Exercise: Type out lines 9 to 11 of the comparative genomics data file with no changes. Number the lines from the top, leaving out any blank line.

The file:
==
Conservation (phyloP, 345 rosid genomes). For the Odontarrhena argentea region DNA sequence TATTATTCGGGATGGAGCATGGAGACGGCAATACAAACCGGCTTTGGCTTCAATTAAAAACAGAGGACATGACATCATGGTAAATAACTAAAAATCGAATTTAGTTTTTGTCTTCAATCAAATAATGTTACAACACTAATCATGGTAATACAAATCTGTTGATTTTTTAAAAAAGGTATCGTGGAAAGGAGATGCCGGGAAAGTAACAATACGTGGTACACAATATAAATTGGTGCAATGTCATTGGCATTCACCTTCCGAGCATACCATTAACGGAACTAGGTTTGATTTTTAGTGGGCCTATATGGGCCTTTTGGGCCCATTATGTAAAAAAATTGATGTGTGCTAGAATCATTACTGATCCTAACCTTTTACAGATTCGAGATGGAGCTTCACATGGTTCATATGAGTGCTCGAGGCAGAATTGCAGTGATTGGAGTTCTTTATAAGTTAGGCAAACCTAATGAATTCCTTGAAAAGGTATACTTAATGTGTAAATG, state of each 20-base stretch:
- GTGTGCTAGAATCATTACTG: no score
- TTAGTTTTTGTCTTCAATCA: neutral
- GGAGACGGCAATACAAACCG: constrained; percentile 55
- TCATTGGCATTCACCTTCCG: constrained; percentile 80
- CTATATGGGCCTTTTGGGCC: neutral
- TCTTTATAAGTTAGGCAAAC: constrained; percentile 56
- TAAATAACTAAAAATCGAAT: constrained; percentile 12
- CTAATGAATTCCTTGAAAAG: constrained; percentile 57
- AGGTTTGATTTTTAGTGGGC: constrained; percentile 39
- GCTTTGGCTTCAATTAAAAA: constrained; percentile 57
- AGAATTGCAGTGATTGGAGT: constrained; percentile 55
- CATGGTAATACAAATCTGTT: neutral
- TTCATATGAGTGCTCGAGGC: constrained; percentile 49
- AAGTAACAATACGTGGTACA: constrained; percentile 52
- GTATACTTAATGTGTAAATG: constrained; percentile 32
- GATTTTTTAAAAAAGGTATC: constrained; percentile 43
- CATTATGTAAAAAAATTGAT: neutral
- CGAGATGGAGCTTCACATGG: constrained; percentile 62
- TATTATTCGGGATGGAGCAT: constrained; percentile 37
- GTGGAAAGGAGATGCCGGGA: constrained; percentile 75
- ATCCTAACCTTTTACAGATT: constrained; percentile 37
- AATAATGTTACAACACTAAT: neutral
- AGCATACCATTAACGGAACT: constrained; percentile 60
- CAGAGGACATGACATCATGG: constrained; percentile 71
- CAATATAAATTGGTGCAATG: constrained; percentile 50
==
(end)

- CTAATGAATTCCTTGAAAAG: constrained; percentile 57
- AGGTTTGATTTTTAGTGGGC: constrained; percentile 39
- GCTTTGGCTTCAATTAAAAA: constrained; percentile 57